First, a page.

The tendency to over simplify the necessary multi-leveled complexity that is necessarily involved in any such real evolving complex system is orders of magnitude beyond any simple dichotomy between State owns everything vs individuals own everything.

Having such a simple notion is kind of like playing with Lego bricks.
One can build a model of a rocket with Lego, and it is recognisably a rocket, but it is never going to fly.
Similarly with any simplistic notion of either socialism or capitalism. Both are simplistic notions that capture aspects of reality, and neither is survivable or workable in the real world. Reality demands that aspects of both are present, but is in fact so deeply more complex that using either term almost guarantees failure.

Yet most people do in fact have such simple models, and those of us who do not, must accept that fact, and must work with it in the reality of the complexity that we deal with as our “personal” versions of whatever objective reality actually is (and whatever it is, I suspect that both Stephen Wolfram and Garrett Lissi capture aspects of it that are useful at some scales, and I suspect it is actually more complex than either of them have written about to date – and both of them are mind numbingly complex enough as it is).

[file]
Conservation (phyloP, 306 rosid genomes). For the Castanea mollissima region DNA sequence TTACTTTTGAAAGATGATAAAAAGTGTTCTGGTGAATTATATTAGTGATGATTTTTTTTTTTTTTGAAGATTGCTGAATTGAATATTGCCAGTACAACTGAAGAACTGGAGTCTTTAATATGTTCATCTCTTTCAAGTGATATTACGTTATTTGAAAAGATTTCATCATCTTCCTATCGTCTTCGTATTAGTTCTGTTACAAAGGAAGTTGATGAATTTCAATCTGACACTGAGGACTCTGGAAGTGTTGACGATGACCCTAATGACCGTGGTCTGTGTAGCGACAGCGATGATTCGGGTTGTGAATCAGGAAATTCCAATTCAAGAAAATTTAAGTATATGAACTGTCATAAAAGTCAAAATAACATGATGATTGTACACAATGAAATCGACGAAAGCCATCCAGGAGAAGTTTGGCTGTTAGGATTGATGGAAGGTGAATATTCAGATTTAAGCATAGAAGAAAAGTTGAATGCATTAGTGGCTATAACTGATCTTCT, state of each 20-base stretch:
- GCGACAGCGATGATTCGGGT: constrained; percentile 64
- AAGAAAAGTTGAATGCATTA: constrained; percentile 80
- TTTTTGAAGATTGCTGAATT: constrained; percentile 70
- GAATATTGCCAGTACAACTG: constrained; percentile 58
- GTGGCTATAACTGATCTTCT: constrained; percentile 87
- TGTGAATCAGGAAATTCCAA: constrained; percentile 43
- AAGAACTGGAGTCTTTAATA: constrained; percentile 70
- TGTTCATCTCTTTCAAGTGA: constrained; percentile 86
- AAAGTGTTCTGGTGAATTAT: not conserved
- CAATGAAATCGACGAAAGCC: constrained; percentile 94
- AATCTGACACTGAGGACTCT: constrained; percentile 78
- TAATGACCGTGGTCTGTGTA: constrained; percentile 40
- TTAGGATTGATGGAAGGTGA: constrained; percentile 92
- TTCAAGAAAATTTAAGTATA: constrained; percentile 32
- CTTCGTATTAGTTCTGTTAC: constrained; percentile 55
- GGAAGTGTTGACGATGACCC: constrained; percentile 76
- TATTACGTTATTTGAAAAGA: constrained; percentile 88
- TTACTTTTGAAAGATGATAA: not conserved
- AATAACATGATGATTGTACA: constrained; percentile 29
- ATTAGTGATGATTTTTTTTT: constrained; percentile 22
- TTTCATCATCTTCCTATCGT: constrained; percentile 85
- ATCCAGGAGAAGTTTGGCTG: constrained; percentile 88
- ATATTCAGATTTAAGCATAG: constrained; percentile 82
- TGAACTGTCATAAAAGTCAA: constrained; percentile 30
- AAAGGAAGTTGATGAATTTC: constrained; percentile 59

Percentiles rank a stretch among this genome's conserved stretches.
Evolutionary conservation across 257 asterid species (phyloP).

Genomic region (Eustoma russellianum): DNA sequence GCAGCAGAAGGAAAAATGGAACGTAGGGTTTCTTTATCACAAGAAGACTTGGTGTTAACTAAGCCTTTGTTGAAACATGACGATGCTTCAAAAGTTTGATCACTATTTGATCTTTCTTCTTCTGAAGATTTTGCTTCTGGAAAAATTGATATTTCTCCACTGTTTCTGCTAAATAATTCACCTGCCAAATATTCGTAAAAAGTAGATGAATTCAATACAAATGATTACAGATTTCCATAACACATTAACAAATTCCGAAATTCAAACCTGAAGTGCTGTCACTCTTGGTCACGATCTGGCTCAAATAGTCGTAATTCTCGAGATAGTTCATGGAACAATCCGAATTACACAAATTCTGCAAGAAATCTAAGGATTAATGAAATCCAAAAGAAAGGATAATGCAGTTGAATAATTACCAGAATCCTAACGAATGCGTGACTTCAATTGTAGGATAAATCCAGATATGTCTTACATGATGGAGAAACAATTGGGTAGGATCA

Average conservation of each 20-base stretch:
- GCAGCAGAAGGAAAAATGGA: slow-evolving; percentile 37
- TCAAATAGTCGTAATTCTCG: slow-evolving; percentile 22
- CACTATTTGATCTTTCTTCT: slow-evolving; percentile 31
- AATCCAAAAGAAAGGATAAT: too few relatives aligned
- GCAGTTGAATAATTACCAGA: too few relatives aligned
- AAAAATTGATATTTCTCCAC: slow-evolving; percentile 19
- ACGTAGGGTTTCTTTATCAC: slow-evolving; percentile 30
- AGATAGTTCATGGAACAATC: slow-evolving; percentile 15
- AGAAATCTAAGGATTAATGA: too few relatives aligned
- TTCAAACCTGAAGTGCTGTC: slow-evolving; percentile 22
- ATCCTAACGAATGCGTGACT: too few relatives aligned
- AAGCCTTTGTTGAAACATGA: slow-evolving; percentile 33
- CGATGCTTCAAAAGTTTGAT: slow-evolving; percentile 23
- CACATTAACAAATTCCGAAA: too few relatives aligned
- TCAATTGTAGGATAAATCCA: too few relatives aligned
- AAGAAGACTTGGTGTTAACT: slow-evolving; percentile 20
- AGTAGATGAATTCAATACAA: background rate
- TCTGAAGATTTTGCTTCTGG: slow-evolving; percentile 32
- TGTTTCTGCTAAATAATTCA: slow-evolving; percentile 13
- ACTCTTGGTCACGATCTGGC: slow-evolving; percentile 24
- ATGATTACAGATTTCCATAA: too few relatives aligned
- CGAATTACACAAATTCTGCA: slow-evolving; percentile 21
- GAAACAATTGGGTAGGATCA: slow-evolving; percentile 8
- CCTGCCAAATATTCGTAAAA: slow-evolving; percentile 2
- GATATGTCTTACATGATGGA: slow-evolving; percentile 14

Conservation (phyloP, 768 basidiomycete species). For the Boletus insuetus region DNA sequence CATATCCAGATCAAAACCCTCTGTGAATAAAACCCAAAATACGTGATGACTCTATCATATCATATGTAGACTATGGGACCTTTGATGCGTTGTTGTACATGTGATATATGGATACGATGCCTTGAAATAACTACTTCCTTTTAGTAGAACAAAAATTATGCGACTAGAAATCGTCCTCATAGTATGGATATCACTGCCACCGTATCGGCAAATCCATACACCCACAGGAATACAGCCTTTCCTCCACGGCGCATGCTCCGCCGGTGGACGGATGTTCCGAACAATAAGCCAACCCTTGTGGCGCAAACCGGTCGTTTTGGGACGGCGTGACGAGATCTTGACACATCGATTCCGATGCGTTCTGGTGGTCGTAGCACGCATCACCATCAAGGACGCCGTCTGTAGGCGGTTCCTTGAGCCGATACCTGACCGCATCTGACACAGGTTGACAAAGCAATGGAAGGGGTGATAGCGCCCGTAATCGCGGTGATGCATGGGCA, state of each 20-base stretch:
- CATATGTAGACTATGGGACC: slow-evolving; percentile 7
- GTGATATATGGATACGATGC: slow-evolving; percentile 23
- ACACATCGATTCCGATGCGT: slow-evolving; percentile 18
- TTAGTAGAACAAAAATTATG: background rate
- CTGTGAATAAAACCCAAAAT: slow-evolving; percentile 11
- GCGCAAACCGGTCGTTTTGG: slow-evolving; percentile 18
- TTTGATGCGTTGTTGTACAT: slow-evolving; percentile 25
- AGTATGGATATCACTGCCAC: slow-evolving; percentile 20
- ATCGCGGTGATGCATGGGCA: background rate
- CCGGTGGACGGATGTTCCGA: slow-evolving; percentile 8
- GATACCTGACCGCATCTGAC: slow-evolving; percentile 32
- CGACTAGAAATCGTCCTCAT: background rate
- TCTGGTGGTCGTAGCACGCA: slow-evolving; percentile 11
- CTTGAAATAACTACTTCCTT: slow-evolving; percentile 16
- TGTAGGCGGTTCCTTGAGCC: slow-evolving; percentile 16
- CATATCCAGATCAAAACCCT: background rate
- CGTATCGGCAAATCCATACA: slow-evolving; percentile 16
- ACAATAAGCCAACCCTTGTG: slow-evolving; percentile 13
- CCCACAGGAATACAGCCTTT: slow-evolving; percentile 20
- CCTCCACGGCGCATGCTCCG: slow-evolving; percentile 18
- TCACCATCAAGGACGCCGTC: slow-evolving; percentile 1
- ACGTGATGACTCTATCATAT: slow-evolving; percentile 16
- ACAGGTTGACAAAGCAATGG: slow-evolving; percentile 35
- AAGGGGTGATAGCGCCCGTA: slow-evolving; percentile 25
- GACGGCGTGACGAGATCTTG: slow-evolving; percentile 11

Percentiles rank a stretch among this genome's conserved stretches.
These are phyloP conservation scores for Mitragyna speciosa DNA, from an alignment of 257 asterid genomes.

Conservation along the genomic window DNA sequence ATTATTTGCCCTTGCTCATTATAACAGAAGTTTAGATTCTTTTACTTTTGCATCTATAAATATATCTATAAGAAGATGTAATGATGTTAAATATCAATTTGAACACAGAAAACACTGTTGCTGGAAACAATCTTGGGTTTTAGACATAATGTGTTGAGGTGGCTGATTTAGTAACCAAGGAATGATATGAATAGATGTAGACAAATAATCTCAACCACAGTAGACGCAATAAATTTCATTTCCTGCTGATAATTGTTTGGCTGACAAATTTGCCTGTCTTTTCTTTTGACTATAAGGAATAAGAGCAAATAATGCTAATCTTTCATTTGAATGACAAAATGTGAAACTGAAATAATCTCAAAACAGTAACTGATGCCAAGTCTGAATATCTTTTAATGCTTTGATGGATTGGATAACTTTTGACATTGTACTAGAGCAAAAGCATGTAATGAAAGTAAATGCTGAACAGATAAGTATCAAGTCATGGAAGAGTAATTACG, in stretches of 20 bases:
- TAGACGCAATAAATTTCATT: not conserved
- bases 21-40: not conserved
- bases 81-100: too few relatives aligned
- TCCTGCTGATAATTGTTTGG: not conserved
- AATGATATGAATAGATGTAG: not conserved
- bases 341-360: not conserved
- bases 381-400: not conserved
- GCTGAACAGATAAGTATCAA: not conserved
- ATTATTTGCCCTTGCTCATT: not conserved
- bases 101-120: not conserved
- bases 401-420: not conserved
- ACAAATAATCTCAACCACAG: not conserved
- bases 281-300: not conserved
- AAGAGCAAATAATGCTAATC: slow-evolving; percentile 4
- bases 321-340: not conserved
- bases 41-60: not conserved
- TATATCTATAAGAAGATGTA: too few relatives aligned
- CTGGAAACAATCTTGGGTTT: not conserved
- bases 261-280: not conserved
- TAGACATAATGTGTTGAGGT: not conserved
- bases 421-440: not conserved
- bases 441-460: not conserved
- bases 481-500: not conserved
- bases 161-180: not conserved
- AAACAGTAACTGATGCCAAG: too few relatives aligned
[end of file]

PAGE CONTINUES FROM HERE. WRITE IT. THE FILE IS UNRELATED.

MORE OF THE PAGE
So we must all, necessarily, have our simplistic models and understandings of whatever reality actually is; there does not appear to be any alternative for any class of computational agent (human, AI, or anything else). Accepting that reality, and that level of fundamental and eternal uncertainty, seems to be a kind of necessary step on the path for any agent that is attempting to construct or maintain survivable conditions in reality (whatever that actually is).

[And as it is xmas morning already here in kiwiland, best wishes from this antipodean atheist.]

About Ted Howard NZ

Seems like I might be a cancer survivor. Thinking about the systemic incentives within the world we find ourselves in, and how we might adjust them to provide an environment that supports everyone (no exceptions) with reasonable security, tools, resources and degrees of freedom, and reasonable examples of the natural environment; and that is going to demand responsibility from all of us - see www.tedhowardnz.com/money